It's Bison, not Buffalo! - The American Bison
An Endangered Species Success Story of the American Bison
Nothing is more symbolic of America more than the American Bison (well, maybe the bald eagle, too). These large, intimidating creatures were once on the verge of extinction until they were reintroduced into Yellowstone National Park and on Elk Island in Alberta, Canada. Bison are commonly called "buffalo" by many, however, they are technically bison.
Some of these excellent photos provided by Wallpaper by Design
Why Not Buffalo?
The common misnomer of the bison
Buffalo was the term bestowed upon the mighty beast when Europeans first gazed upon them. They most resembled the African and Asian Water Buffalo they were used to seeing across the Atlantic, so the misnomer stuck. While they are related, they are more closely related to the European Bison, or wisent.
Right: An African Buffalo Bull. Photographed at Mabula Game Reserve, South Africa, 2004 by Paul M Rae.
On the Verge of Extinction...
A once VERY endangered species
Around 1800, it was estimated that there were 40 million bison in the United States. By 1900, there were less than six hundred left in North America. The vast majority of these bison were killed in the 1800s for leather goods and to deplete the food source of the Native Americans, ensuring their extinction. As few as 50 were saved by some conservationists. All of the bison you see today are descendents of these 50 or so buffalo.
- NASA helps out the Bison
NASA helps the Bison in Yellowstone. How? From space, of course!
- Adopt a Bison!
Have you "herd"? When you adopt a bison (also known as buffalo), you'll not only be giving a great gift to yourself or that special wildlife lover in your life, but you'll also be supporting the work to restore bison to its rightful place on the Amer
- Bison in Yellowstone
Bison are the largest mammals in Yellowstone National Park. They are strictly vegetarian, a grazer of grasslands and sedges in the meadows, the foothills, and even the high-elevation, forested plateaus of Yellowstone.
At the end of the 1800's, the numbers in the last Yellowstone Bison herd were as low as 23. Due to the Endangered Species Act, these numbers have increased to around 3500 in the park today!
Have you ever seen a Bison in person?
The Big Comeback
Bison are back, baby!
Due to the preservation efforts of conservationists and private ranchers starting in 1899, the Bison's numbers rebounded. However, these Bison were privately owned. Most of these Bison were sent to Elk Island National Park in Canada to be reintroduced in 1907.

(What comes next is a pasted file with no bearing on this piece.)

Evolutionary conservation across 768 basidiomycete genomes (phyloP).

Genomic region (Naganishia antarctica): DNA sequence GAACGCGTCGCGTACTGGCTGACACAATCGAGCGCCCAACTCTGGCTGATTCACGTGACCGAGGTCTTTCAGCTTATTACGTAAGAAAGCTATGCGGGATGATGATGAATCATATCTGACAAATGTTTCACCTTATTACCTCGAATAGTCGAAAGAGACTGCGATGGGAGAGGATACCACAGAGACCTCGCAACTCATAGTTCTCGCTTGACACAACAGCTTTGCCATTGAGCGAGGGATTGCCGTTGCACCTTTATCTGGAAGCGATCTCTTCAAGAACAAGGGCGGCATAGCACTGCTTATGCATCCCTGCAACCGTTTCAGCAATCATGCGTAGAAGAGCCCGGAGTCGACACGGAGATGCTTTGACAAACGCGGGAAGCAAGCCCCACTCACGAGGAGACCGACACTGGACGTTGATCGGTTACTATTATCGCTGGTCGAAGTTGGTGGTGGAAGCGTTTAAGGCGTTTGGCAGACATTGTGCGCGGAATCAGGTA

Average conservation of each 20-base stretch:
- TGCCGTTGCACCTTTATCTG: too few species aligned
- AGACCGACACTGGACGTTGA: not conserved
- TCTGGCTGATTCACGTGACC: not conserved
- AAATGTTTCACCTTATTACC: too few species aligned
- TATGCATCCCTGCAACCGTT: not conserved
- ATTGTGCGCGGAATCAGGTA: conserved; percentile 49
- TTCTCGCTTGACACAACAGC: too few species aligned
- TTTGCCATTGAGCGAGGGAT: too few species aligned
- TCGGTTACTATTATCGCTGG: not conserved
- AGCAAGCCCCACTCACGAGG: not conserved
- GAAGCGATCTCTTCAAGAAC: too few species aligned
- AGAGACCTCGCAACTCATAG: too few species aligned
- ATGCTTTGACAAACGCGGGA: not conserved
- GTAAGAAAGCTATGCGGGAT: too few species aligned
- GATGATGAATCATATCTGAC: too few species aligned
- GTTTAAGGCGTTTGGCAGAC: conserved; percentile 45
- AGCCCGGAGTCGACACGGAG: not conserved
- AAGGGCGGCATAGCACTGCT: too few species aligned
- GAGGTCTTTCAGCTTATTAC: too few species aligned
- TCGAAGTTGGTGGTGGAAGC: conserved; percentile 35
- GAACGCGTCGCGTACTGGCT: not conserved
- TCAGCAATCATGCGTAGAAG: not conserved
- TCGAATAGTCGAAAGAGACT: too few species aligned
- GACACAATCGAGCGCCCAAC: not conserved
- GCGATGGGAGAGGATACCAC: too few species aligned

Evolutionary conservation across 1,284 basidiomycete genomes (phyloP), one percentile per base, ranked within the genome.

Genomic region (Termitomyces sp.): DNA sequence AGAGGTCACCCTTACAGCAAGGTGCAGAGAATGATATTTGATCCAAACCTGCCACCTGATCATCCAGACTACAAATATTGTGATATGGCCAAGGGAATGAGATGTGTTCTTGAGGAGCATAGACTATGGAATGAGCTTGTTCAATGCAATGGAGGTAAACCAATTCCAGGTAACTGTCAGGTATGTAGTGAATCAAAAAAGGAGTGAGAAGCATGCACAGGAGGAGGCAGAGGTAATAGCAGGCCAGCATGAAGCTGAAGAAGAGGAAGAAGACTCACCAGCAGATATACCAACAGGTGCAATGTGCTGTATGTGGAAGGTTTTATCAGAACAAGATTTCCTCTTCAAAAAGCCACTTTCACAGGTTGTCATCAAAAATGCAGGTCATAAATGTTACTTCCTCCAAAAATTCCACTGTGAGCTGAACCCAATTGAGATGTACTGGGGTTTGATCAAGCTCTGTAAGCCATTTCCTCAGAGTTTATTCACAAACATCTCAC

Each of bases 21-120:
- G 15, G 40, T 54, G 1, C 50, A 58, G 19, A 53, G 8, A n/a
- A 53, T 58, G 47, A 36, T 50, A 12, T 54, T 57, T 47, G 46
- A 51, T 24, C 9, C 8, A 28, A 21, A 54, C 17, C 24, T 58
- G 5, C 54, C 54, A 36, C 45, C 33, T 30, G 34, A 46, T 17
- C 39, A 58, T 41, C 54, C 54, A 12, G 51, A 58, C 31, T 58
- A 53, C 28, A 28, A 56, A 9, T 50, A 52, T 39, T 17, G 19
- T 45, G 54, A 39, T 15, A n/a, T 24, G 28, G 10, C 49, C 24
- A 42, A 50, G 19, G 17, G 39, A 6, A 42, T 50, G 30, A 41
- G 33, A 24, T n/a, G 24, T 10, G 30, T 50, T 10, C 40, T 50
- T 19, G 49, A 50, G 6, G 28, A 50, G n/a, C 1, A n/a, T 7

Another small group of Bison, the only wild American Bison left in the world, managed to evade capture and hunting in the Pelican Valley of Yellowstone National Park. The numbers in this herd were as low as 23. Due to the Endangered Species Act, these numbers have increased to around 3500 in the park today and 350,000 total. This is a huge comeback compared to the single digit numbers of the early 1900s.
Buffalo, I mean Bison, on YouTube
What Do Bison Look Like?
The appearance of the rugged American Bison
Bison have a large, dark brown, thick winter coat, replaced with a lighter brown summer coat. On the average, they are a 6 feet tall, 10 feet long, and around 900 pounds! American Bison are known for their characteristically large head with bull horns, which are found on both sexes. Bison live usually around 15 years.
Bison mate at the end of summer in August and September. The calves are born in the spring after, a reddish brown color. These calves will be nearly full grown at 3 years of age.
More History of the Bison...
"This is the story of a great shaggy creature, a very American beast, one found here and nowhere else." From the days when its distant ancestors crossed a long-vanished land bridge from Asia to Alaska, through its heyday on the Western plains and on to near-extinction by the early 1900s with the arrival of the white man, Robbins concisely and clearly charts the animal's evolution. He contrasts the attitudes of the newly arrived Europeans (who shot buffalo for their tongues and hides alone, or shot them from aboard trains "for fun") with Native Americans, who used every part of the buffalo for food, clothing, shelter and vital implements.
Bison Grazing in Yellowstone
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